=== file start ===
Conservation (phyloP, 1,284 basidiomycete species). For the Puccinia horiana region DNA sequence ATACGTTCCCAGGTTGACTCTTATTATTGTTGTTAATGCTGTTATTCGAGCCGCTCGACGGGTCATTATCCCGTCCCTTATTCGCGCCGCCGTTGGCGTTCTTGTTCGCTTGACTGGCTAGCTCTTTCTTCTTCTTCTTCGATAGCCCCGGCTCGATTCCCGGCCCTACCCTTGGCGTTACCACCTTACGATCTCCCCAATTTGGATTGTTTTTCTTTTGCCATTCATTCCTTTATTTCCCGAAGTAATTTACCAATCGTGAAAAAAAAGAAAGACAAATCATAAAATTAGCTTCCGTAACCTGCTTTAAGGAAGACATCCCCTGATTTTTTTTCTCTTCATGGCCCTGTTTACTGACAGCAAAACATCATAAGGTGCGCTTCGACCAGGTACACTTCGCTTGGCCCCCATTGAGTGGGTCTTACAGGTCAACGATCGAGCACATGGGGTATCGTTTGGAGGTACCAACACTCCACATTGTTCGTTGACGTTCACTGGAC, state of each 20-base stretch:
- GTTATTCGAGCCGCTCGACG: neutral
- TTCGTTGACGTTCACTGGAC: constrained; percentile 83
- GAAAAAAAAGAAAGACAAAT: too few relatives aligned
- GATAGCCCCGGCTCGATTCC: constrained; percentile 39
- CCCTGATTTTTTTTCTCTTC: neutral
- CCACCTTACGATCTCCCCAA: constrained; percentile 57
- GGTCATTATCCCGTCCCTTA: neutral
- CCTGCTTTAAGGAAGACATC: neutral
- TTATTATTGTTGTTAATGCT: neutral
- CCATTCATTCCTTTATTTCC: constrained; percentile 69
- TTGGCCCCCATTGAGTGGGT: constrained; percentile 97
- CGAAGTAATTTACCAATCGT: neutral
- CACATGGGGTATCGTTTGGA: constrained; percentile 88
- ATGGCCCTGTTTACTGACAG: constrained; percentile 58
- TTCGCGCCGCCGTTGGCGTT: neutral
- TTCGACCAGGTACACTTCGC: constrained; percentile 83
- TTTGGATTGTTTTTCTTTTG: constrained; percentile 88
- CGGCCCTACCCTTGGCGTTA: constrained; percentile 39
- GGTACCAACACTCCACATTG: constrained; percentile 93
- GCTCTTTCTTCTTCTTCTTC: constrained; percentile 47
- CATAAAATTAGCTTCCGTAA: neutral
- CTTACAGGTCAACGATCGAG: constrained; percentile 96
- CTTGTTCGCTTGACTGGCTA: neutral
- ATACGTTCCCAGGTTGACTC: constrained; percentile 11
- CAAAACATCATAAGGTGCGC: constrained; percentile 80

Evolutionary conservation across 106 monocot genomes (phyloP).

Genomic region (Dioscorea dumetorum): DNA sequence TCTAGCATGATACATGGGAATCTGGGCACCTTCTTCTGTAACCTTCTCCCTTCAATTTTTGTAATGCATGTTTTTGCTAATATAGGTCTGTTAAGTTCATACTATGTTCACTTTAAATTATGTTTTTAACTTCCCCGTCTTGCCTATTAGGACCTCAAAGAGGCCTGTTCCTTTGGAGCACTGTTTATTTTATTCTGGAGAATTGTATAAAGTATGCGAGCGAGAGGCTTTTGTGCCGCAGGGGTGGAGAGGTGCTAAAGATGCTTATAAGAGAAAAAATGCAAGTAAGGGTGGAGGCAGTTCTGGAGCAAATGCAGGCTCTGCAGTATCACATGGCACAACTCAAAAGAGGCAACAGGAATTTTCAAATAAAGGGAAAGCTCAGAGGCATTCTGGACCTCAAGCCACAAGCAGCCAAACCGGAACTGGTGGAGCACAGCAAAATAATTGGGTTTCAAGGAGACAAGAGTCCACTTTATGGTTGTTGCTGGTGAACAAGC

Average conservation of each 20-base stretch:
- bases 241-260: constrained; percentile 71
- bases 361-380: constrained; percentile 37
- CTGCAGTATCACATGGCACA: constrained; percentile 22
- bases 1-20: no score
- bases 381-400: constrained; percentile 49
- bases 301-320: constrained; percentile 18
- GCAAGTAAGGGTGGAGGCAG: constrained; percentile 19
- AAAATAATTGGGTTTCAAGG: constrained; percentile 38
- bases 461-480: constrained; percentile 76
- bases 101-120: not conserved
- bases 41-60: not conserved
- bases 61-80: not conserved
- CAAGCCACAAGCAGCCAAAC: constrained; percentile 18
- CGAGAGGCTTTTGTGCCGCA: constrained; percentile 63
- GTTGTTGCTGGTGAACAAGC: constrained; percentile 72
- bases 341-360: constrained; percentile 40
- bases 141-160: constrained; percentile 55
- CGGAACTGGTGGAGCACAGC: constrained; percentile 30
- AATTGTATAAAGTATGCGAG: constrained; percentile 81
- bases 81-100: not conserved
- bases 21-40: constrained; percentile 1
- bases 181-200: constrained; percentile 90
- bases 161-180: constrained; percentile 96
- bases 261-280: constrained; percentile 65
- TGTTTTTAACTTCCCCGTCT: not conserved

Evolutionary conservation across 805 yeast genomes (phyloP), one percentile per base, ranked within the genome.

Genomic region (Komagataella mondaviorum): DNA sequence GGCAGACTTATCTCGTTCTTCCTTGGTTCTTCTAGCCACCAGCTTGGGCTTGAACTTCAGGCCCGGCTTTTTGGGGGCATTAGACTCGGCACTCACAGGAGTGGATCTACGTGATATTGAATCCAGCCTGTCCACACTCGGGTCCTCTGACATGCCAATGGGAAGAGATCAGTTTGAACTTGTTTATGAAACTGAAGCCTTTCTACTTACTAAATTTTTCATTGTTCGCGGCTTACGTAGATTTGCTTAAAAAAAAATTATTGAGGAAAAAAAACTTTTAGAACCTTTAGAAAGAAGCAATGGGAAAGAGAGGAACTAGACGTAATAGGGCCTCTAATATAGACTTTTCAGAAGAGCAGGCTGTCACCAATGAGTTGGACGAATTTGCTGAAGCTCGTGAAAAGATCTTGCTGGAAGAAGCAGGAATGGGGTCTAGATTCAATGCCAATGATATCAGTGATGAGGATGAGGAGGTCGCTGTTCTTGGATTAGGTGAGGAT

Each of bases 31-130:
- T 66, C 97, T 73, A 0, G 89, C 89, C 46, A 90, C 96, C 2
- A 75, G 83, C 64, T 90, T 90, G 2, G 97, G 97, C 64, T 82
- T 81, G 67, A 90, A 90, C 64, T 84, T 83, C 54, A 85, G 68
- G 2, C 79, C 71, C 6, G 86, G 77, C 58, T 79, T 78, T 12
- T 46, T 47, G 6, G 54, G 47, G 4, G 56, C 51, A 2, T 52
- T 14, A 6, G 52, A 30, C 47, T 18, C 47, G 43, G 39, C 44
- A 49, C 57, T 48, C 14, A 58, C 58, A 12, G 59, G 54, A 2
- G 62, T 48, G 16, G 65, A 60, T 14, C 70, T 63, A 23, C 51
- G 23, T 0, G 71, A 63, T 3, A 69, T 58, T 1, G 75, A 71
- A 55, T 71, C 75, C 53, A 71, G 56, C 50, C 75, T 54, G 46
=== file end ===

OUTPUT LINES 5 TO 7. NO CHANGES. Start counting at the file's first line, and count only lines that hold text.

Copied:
- GATAGCCCCGGCTCGATTCC: constrained; percentile 39
- CCCTGATTTTTTTTCTCTTC: neutral
- CCACCTTACGATCTCCCCAA: constrained; percentile 57